The Beauty Benefits of Vitamin Q

Aly Walansky
vitamins in bottle

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The vitamin CoQ10 is has been around for a long time, and it has a lot of fans. Known to be great for heart health, it’s recently gotten popular in all sorts of wellness areas, like energy production and even oral health.

“I take CoQ10 every day. In fact, it’s one of my personal go-to vitamins,” says Kristin Schierenbeck, a certified nutrition specialist for NBTY. “As we get older our CoQ10 levels decrease, so taking a CoQ10 supplement is really helpful at fighting all of the toxic free radicals we are bombarded with every day, like smoke and pollution, that damage our cells.”

All that sounds great — but what we were most interested in is that there’s some evidence that on top of making us healthier, this “vitamin Q” may indeed make us look better, too. So, we talked to a few experts to get the skinny.

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Anti-aging: “As a naturally occurring, fat-soluble antioxidant, CoQ10 plays a functional role in fighting cell-damaging free radicals within the body. CoQ10 is a wonderful addition to any individual’s healthy aging program,” says Schierenbeck, who explains Coenzyme Q-10 is naturally found on the skin’s surface where it functions as an antioxidant, to further support the healthy aging process. Studies have shown that endogenous CoQ10 levels unfortunately decrease with age and the use of statin medications, making it even more important to supplement with this essential nutrient.

“We start to lose CoQ10 as we approach our thirties, which is why we must take its ability to keep us beautiful (by counteracting free-radicals) seriously!” says Jolie Martin – corrective skincare expert at SKINNEY Medspa. “CoQ10 is packed full of very powerful antioxidants. It can stop the loss of collagen and elastin in its tracks and even reverse aging. I suggest taking it internally for maximum benefits and pairing it with MSM for better absorption and additional hair, skin, and nails benefits,” says Martin.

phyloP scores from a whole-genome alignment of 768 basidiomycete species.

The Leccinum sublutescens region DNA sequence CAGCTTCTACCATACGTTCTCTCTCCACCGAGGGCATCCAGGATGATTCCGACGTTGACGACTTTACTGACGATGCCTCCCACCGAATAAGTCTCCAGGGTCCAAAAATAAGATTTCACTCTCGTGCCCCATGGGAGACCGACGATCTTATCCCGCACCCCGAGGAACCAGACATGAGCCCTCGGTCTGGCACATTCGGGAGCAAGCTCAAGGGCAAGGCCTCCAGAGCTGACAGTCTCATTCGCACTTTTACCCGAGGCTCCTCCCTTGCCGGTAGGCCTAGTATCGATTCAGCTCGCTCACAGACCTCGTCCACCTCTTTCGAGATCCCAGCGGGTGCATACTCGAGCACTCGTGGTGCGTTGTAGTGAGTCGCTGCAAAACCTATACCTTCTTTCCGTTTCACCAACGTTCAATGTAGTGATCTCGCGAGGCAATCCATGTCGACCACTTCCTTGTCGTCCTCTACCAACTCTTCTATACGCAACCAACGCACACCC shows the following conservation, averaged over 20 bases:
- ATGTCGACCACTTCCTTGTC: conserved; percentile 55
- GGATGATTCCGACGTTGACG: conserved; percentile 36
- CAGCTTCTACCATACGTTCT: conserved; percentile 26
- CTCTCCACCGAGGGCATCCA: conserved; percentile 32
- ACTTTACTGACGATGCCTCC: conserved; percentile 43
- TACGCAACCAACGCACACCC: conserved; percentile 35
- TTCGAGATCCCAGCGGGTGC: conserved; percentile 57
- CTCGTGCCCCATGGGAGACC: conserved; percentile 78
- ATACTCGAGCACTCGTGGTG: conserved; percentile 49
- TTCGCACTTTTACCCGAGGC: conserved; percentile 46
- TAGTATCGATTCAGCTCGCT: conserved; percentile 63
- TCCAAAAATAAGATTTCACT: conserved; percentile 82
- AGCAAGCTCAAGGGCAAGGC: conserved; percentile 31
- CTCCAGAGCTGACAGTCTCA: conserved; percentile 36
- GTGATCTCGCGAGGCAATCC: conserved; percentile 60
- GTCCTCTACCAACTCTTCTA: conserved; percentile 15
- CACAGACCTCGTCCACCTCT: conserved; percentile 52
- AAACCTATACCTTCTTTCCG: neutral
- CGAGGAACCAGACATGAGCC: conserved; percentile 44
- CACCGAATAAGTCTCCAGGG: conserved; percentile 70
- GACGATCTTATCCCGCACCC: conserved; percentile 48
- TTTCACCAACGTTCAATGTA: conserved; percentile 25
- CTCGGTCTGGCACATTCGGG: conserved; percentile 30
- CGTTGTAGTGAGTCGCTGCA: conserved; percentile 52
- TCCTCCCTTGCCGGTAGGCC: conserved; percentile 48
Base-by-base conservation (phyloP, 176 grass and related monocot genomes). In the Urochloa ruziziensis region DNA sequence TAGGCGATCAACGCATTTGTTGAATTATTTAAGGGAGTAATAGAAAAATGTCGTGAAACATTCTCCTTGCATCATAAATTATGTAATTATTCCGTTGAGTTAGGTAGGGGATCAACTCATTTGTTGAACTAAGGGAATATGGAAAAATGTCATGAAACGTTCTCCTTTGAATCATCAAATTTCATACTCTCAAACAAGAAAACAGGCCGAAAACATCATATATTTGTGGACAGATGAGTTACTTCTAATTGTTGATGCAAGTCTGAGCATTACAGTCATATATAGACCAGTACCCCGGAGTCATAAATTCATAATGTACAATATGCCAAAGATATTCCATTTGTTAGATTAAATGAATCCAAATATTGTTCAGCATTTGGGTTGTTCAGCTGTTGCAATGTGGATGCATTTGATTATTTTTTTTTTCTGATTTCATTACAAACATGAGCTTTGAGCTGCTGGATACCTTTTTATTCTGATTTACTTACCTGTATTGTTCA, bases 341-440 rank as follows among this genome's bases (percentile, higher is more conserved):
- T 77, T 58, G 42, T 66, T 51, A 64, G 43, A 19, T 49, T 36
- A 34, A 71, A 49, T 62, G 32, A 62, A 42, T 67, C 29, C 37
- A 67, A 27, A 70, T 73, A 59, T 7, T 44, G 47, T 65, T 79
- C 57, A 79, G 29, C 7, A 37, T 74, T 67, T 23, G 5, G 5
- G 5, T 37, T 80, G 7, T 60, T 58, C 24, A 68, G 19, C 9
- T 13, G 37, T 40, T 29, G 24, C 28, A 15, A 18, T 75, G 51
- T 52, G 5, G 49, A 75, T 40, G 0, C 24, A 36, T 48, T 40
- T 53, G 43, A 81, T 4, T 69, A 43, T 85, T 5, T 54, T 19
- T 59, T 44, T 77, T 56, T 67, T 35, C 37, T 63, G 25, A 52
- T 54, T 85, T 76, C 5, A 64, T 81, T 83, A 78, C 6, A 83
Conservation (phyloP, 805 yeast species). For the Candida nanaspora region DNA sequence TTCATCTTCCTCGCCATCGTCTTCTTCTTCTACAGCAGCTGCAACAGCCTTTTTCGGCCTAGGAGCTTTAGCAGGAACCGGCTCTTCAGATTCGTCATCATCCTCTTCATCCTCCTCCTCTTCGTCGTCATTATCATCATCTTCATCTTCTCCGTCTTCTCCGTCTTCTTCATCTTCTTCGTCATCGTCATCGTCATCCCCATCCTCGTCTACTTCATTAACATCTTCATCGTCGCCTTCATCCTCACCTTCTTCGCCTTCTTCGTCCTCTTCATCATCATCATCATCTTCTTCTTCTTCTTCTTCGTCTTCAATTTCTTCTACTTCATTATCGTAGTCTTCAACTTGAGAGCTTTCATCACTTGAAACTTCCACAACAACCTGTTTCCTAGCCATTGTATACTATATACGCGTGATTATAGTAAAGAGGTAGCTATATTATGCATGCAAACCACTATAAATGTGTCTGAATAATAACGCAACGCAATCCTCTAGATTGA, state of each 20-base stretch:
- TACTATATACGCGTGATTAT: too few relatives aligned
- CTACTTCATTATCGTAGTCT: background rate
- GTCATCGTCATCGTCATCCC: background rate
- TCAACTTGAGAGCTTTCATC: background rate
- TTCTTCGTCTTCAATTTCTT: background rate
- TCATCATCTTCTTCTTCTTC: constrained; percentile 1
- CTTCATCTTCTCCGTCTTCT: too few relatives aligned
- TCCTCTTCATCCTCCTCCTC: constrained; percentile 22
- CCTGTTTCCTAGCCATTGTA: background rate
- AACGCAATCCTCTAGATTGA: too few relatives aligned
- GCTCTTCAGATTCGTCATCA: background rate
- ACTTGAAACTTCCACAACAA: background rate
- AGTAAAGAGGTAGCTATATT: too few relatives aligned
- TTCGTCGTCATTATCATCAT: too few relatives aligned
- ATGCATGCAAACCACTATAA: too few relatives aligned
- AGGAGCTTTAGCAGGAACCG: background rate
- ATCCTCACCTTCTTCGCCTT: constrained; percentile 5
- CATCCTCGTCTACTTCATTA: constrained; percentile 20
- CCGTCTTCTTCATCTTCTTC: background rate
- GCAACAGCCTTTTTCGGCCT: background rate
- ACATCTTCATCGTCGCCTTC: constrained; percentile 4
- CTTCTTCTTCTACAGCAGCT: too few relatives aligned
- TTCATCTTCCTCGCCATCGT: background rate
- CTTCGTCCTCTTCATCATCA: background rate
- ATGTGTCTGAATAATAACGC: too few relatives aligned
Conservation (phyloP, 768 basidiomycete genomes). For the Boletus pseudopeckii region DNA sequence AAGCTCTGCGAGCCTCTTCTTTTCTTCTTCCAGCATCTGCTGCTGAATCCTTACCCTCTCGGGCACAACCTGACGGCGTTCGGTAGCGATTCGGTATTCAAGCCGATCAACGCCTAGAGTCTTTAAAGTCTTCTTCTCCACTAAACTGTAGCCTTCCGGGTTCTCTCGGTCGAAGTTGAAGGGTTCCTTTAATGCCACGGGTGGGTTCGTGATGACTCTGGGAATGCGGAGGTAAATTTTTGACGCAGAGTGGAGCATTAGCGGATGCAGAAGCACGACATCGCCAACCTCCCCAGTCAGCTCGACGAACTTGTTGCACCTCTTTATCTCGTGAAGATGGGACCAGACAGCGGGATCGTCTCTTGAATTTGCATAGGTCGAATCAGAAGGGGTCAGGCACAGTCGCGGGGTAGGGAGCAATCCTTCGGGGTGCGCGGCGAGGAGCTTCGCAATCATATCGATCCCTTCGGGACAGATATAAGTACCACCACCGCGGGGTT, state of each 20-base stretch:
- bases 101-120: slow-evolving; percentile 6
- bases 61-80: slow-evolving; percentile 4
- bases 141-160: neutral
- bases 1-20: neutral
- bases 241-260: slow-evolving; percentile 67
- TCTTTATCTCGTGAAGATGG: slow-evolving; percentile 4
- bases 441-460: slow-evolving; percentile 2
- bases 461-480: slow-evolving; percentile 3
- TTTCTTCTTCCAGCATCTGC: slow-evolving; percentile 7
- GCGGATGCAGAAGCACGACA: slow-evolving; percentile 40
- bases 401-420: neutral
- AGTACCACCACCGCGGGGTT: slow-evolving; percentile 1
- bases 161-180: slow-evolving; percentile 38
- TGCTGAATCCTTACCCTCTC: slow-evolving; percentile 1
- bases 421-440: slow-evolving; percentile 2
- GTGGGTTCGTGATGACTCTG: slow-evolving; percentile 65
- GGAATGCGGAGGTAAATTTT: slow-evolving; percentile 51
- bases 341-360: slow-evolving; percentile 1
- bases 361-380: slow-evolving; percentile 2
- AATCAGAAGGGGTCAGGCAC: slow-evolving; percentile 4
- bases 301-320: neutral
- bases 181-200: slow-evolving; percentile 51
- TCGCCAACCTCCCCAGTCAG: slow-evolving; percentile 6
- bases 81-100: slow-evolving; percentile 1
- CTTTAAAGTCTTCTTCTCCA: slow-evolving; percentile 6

Eliminating the visible signs of aging: Anti-aging is great in theory, but we want to know about the stuff that matters – and even in our twenties, there’s signs of aging that we’re looking to eliminate. According to Karen Behnke, CEO and Founding Partner of Juice Beauty, “This natural anti-oxidant helps diminish the appearance of fine lines, has rejuvenating effects (it helps reduce the breakdown of elastin and collagen, plus it’s antioxidant rich), helps reduce free radical damage that may contribute to the appearance of aging, and helps protect skin from sun damage.”

“CoQ10 not only makes the skin look younger, it also resets the biologic clock,” says  J. Michael Taylor, M.D., M.P.H., a retired dermatologist from Maine and creator of Ocean Elements science-based skincare inspired by the ocean.  It is a potent antioxidant, quenching the damaging free radicals created by ultraviolet light that are the major factor causing photoaging, as it regenerates new (therefore younger) cells. “This is especially true of the dermal collagen. In 1999 German scientists demonstrated that “crow’s feet” were significantly improved after using topical CoQ10 for three months,” says Dr. Taylor.

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Is it too good to be true?
Coenzyme Q10 is a natural antioxidant in the body that helps the cells grow. A drop in the natural levels of this antioxidant that happens as we get older contributes to aging skin. So, it makes sense that “adding it back” would keep us young, right?

“There is some evidence that it may work as an antioxidant, reducing environmental damage, at the very least, but this is not the same as it being absorbed into mitochondria and slowing or reversing the aging engine itself,” says Dr. Jessica Krant MD, MPH, is a board-certified dermatologist, Assistant Clinical Professor of Dermatology at SUNY Downstate Medical Center, and Founder of Art of Dermatology in New York. Dr. Krant goes on: “Co Q10 does show promise, and it’s safe to use orally or topically, but more research needs to be done to prove it can make a significant difference in aging. Of course, the catch 22 is, if someone does prove it, then the enzyme may get classified as a drug (rather than a supplement) and become harder to get without a prescription!”

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